Click on the pictures in the gallery below to access full-sized images.

drywood overview
Route overview.
Elevation profile. Note the elevation loss and gain along the ridge, and that the high point on the ridge is slightly higher than the official summit.
Drywood Mountain, as seen from Butcher Lake.
From the parking area. Morning sun on the mountain. Waning moon in the sky.
After biking to as spot just before the gravel road drops down and ends at a gas facility, I stashed my bike and walked down to this sign and carried on down the path.
A short distance along the trail, there’s this – it looks like a possible ascent route, but I don’t think it’s Nugara’s.
A short way further along. This seems to be a little more in keeping with Nugara’s description: “an obvious ascent line that has been cut through the mountain by water”. It also describes ascending “water worn rock”.
The distinctive marker tree. The route I would take ascended an obvious drainage a few hundred meters beyond this point.
These dark grey rocks on the trail a few hundred meters beyond the tree mark the start of the ascent.
Looking up the line of ascent. I followed the drainage up to a little waterfall in the grassy area, then ascended to the left through bushes and onto open grassy slopes. In the shadows ahead there’s a waterfall, which I kept to the left of, then I crossed to the right in front of the rocky spire top-centre in this picture.
The first little waterfall cascading into the drainage. I went up and left. There was some minor bushwhacking before reaching open slopes.
Climbing to the left out of the drainage and into some bushes.
Once I was onto the open slopes, the waterfall cascading over the black rocks came into clearer view. I carried on to the left of the waterfall.
Getting closer to the waterfall.
The wind had begun to gust by this point. Every now and then the water stream would actually get blown upward.
Above the waterfall and below the rocky spire that had been in the distance at the start of the ascent. I hopped over the creek and ascended to the right.
Nearing the ridge top, the false summit finally came into sight.
Getting closer to the false summit, the black rocks of the true summit come into sight.
The view from the false summit to the true summit.
The cairn/wall at the summit and the survey marker eventually came into view.
The summit.
Summit panorama looking south. Loaf Mountain is directly across the valley.
Summit view looking west, along the ridge to the distant high-point.
Summit panorama looking north. Pincher Ridge directly across the valley, Victoria Peak and Prairie Bluff (aka Corner Mountain) beyond. Windsor Mountain and Castle Peak in the background on the left. Crowsnest Pass in the far distance.
Telephoto view – I was surprised to discover that I could see part of Bovin Lake from the summit.
Climbing back down to the ridge from the summit, I set off to the west, prepared to lose and regain a bunch of altitude.
Every few minutes there was some new spectacle to take in. New terrain, or sometimes the same terrain but with different lighting or different angles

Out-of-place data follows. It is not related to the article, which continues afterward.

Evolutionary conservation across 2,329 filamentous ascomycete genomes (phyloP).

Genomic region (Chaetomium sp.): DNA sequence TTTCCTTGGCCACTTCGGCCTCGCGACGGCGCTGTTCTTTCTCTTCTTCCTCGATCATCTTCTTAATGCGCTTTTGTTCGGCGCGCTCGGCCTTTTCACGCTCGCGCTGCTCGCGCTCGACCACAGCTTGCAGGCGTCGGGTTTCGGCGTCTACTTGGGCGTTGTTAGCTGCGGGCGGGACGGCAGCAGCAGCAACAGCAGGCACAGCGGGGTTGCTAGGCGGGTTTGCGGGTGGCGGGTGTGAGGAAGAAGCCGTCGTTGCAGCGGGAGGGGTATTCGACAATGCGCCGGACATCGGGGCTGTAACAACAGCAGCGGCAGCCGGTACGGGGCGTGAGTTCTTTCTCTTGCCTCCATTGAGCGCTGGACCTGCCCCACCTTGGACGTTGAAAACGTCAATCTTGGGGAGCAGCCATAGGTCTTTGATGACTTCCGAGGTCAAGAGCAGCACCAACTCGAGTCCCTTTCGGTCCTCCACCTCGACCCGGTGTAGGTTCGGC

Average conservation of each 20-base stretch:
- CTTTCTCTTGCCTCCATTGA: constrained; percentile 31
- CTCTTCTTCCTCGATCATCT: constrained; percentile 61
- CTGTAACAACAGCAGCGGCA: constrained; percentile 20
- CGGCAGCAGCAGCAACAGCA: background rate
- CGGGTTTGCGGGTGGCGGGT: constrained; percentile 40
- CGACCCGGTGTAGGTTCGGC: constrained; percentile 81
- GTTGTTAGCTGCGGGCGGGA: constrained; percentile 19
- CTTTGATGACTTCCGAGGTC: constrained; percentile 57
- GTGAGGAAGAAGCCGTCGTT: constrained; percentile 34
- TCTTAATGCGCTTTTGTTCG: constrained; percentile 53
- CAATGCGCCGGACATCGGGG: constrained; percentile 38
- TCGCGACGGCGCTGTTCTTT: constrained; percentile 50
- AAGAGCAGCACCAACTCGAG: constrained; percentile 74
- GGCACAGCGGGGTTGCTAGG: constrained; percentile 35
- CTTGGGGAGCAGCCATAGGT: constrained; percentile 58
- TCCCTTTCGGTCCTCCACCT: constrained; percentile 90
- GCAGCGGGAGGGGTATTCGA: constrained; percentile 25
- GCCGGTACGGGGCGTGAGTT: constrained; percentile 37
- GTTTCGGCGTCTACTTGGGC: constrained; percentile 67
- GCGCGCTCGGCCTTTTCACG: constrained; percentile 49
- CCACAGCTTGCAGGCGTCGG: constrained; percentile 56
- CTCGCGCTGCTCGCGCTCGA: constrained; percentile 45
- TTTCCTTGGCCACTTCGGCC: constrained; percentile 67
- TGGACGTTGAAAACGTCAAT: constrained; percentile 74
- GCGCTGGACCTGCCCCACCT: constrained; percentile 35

A distant waterfall in a hanging valley on the north side of the ridge – invisible from the valley bottom. It felt like a little secret world.
Approaching the smaller of the two ascents along the ridge. I bore slightly left around the high point, since I’d just have to lose the altitude again on the other side.
Some of the locals were watching me from a distance.
Coming around the high point of the first ascent, the second (more substantial) ascent came into view. The trees along the saddle were fairly easy to navigate and they gave me a bit of relief from the wind.
To the north, I had a nice view into a hanging valley on Loaf Mountain’s long eastern ridge.
Toiling up the final ascent.
Looking east, back the way I came.
Finally up on the high point of the ridge, a spot that’s actually slightly higher than the official summit – the rocky prominence ahead seems like it’s at a higher altitude in this shot, but it’s not. The red cliffs to the right – connecting Pincher Ridge and Drywood – were the scenic highlight of this part of the trip.
I spent a lot of time looking at these cliffs from the distant top of Pincher Ridge last week. They were fascinating to see up close. The drainage from here feeds Drywood Falls, a few kilometres down the valley.
I saw this tiny tarn down in the cirque below the cliffs – completely treed in and at the head of a valley, it would be impossible to see from anywhere but above. Once again felt like I’d discovered a little secret.
A shift in the clouds brought out the red colour of the rock. There must be some official or common name for this place. Until I find out what it is, I’m calling them the Christmas Cliffs, and that little tarn is Christmas Lake.
Telephoto view of distant peaks in southeast B.C.
The end of the ridge walk, descending toward Bovin Lake.
The final journey back east along the trail to finish the loop. Drywood’s black summit rocks visible in the distance.

8 thoughts on “Drywood Mountain

  1. Thank Par for sharing your hiking trips.
    The pictures are very nice and are helpful In visualizing the beauty of the mountains.

    Liked by 1 person